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The high cost of follow-up breast imaging: A barrier to early cancer detection

breast imaging

Recent research reveals a concerning trend: approximately 21% of patients might skip crucial follow-up breast imaging after an abnormal mammogram due to deductible costs. This decision could delay early detection of breast cancer, significantly impacting patient outcomes.

Understanding the financial barriers

A study conducted at Boston Medical Center surveyed 714 individuals, finding that a significant portion would opt out of further diagnostic tests if they involved out-of-pocket expenses. This highlights a stark reality: the cost of health care can deter patients from pursuing necessary medical follow-ups.

Impact on breast cancer diagnosis

Skipping follow-up imaging after an abnormal mammogram can lead to late-stage cancer diagnoses. While 80% of these mammograms do not result in a cancer diagnosis, the remaining 20% do, and not following up with additional tests can have dire consequences.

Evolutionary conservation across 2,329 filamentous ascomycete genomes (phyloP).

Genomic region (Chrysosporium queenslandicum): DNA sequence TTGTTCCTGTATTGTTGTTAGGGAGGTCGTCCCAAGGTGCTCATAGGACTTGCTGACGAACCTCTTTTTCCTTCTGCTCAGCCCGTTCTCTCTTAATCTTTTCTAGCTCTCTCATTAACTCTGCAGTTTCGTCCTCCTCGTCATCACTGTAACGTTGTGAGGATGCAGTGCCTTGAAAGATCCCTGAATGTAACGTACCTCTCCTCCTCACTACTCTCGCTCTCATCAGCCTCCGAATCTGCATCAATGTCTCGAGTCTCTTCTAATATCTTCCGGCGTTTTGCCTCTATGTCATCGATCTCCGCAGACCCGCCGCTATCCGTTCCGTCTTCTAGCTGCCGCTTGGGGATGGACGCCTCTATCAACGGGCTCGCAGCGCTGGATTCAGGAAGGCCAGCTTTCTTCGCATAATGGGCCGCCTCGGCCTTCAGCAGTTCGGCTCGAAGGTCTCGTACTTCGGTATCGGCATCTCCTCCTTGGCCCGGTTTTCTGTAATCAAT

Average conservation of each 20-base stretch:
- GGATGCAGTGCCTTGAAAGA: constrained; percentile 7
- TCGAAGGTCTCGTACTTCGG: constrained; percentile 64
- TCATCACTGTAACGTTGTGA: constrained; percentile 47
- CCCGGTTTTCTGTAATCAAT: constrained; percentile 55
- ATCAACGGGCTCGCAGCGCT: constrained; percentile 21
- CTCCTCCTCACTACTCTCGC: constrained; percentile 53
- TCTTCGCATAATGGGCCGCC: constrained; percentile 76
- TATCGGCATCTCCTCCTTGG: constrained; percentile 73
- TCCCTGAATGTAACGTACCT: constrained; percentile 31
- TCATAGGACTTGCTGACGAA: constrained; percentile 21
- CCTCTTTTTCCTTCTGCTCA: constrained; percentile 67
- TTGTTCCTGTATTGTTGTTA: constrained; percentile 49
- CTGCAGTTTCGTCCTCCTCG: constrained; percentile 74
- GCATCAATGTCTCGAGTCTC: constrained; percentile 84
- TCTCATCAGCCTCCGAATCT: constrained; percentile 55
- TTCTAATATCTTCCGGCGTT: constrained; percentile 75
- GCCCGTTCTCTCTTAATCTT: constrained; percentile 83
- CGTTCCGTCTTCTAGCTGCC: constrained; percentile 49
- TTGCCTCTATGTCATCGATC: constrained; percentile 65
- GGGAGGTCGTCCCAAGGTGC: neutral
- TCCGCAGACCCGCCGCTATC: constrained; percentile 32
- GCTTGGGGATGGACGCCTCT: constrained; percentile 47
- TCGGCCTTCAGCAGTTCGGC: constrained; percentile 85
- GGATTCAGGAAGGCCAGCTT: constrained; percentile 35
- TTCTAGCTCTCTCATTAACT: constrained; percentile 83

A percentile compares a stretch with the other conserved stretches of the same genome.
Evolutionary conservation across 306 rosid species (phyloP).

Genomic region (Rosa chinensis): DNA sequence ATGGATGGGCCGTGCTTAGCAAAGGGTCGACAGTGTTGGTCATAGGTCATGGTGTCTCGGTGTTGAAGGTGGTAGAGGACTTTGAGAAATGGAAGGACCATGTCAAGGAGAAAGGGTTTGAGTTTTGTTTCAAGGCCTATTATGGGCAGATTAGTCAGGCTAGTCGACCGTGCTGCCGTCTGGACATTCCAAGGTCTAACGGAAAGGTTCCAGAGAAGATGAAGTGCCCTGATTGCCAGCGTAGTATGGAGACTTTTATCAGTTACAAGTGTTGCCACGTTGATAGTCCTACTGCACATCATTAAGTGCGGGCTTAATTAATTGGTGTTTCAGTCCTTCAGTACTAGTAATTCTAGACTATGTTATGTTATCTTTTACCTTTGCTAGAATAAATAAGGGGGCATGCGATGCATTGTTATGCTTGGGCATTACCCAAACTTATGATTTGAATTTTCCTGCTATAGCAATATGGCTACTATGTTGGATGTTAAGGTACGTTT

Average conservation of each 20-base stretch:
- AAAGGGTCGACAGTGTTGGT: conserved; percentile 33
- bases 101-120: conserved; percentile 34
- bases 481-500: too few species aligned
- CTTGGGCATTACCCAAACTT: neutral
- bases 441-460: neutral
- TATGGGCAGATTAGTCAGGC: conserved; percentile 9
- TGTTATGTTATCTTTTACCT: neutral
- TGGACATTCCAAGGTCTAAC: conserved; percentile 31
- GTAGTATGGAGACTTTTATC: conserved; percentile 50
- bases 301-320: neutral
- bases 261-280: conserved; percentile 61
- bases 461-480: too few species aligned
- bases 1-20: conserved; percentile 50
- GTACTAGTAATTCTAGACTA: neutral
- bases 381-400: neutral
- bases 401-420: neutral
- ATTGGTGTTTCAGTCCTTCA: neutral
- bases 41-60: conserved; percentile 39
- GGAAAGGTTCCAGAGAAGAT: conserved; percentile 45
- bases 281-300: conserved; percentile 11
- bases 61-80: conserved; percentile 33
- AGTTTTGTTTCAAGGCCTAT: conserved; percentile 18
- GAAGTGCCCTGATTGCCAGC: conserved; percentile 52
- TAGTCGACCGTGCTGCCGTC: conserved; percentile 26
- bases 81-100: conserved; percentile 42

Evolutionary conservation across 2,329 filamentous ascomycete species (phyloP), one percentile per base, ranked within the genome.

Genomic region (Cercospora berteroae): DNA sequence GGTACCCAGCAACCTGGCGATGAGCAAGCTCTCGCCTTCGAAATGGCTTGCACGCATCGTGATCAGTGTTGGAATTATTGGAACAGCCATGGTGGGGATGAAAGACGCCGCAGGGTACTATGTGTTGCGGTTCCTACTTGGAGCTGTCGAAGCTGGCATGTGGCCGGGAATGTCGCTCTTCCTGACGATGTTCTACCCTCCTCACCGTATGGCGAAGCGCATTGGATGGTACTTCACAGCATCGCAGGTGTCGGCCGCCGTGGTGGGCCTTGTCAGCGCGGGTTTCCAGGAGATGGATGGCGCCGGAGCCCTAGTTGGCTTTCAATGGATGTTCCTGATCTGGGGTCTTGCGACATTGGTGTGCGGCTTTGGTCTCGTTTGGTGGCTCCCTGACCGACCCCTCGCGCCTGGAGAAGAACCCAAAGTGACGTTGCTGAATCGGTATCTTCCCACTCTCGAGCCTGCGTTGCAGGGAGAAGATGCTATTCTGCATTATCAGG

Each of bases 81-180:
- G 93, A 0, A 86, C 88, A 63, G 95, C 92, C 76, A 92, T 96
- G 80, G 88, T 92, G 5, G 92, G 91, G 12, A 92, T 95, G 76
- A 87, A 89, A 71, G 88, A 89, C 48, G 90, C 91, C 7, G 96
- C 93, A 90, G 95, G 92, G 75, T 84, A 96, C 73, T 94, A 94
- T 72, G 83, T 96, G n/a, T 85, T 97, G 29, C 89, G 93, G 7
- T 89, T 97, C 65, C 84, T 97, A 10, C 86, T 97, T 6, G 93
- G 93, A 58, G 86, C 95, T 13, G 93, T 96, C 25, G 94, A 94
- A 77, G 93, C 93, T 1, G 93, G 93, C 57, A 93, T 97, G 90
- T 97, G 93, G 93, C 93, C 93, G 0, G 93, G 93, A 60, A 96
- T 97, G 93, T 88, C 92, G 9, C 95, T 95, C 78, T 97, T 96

Demographic disparities

The study also noted that lower-income individuals, those with less education, non-white populations, and those without insurance or on Medicaid are more likely to skip necessary imaging due to costs. This not only affects individual health outcomes but also widens existing health disparities.

Possible solutions

Experts suggest redefining what qualifies as a preventative test could alleviate some financial burdens. If follow-up imaging were classified as preventative rather than diagnostic, insurance might cover the costs, reducing the financial barrier for patients.

Additionally, health care providers and patients are encouraged to discuss coverage details with insurance companies and explore different insurance options to ensure comprehensive coverage for both initial screenings and necessary follow-ups.


Addressing the cost barrier for follow-up breast imaging is crucial for early cancer detection and improving survival rates. It requires both individual action and systemic changes to ensure that all patients, regardless of their economic status, have access to necessary medical care without financial strain.